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spooked snek @jakeganz
, 23 tweets, 5 min read Read on Twitter
going through 150+ portfolios from last week's @StudioYotta applications. since it's apparently #portfolioday , i figured i'd take some time to write down some advice on my mind for people who want to work in animation. (really long thread within)
first off, there are some great applicants this time around. i remember when there was a time way back where i used to complain about the fact that i could hardly ever accept people from our recruitment callouts. we've come a long way, and i'm equal parts grateful and proud.
usually though, the majority of applicants in our recruitment waves fall short of what we need. yes, we are a very picky studio — but when it comes to our more entry-level roles, we are not looking for God-tier animators. we are looking for skills that every animator should know.
as i think about 'what every animator should know', i'm reminded that there are a few things i had the good fortune to learn about this industry at a really young age. i want to share these things in the hopes that it can maybe help somebody.
this is one of the first things i learned as a kid: with most of it being outsourced, hand-drawn 2D animation work is REALLY rare in the US. i was lucky to be warned of this by animators who were kind enough to tell me, but i feel many people aren't fully aware of this reality.
outsourcing sucks, but it's inevitable. animation is very expensive, and many who fund it do not want to pay full price — and it's not because they're greedy and evil, it's because investment spent needs to make a return that justifies the expense. it's all about the bottom line.
with hand-drawn animation work so scarce in the US, not only do you have to really stand out against your competition right away to get hired, but you also generally have to do it without the option of formal training, as this is a luxury most studios cannot afford these days.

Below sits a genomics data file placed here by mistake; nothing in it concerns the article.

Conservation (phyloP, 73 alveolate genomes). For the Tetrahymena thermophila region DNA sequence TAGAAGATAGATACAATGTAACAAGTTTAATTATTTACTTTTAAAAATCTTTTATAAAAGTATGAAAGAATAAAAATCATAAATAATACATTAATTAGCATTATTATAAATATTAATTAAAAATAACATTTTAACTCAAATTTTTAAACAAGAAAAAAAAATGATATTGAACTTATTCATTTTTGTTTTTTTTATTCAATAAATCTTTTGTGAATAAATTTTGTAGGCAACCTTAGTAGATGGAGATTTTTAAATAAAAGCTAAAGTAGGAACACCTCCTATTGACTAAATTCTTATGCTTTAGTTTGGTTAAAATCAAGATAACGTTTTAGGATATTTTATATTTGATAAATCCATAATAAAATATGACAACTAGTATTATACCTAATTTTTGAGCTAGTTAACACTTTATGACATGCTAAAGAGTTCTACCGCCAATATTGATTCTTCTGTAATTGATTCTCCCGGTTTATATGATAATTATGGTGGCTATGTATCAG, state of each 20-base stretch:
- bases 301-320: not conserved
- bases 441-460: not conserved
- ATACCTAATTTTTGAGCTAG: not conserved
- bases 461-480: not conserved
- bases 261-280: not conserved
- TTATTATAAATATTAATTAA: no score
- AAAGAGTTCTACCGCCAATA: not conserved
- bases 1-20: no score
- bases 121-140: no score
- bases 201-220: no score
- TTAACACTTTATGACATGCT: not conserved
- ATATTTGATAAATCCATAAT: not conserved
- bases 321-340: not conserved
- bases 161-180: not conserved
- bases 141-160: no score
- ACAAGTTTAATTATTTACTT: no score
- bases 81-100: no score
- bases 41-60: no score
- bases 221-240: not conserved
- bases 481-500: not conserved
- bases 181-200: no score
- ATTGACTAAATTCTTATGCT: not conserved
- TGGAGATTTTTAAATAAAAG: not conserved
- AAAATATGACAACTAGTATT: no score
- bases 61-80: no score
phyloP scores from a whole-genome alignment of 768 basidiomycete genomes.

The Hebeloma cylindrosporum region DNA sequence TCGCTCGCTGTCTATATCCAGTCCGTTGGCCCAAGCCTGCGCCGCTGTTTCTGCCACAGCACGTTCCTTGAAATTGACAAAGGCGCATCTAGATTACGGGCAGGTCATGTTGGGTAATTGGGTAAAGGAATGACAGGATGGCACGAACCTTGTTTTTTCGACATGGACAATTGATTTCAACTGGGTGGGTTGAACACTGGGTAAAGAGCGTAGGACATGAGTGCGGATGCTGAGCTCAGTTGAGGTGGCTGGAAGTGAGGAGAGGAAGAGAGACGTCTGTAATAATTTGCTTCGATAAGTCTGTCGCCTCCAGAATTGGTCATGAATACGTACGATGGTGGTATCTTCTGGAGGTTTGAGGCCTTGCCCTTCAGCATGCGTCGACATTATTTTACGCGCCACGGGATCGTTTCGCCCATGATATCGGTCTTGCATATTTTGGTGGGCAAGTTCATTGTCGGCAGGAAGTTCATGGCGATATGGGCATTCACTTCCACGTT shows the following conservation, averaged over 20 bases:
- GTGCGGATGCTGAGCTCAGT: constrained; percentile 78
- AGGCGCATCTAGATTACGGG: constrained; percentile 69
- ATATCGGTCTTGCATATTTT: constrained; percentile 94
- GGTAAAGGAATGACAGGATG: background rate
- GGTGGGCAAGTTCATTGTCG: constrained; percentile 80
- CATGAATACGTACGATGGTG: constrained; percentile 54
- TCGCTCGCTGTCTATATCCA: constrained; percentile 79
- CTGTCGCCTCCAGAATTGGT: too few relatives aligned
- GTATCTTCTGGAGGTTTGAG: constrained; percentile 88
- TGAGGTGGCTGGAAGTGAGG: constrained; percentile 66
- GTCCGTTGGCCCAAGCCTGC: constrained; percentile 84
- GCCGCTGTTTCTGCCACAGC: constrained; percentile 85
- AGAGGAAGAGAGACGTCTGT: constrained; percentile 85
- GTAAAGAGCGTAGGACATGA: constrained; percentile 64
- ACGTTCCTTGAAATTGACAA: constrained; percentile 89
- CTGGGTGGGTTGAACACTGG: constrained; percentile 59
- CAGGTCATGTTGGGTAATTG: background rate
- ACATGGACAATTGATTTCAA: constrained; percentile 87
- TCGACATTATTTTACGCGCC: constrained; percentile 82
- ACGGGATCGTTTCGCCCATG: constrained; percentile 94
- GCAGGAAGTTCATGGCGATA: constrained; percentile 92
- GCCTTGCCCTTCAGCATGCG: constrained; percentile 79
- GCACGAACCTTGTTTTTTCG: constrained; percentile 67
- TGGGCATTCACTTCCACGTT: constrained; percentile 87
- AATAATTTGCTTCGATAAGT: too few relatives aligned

many people understand this dilemma, and go to school to learn. school can be great, and any self-respecting animation program should be able to provide you genuine mastery of the basics. unfortunately, schools need your money, and will often let people pass with major flaws.
i often see one of two massive weaknesses from the majority of applicants, especially recent graduates — either their forms can't stay consistent, or their movements stop/start without easing. i am frustrated that the schools let any animator pass without correcting these issues.
when you create drawings in sequence, you need to mind the distance between them (SPACING). with every new key, you have definitive start and end points, and every inbetween within these needs to follow an arc of motion. you can't have lines or volumes jumping around or outside.
you also need to make sure that you VARY up your spacing to add easing, by making drawings closer together when motion is starting or stopping. both of these things can be tricky with digital sometimes, so never be ashamed to zoom in really far until your lines are placed right.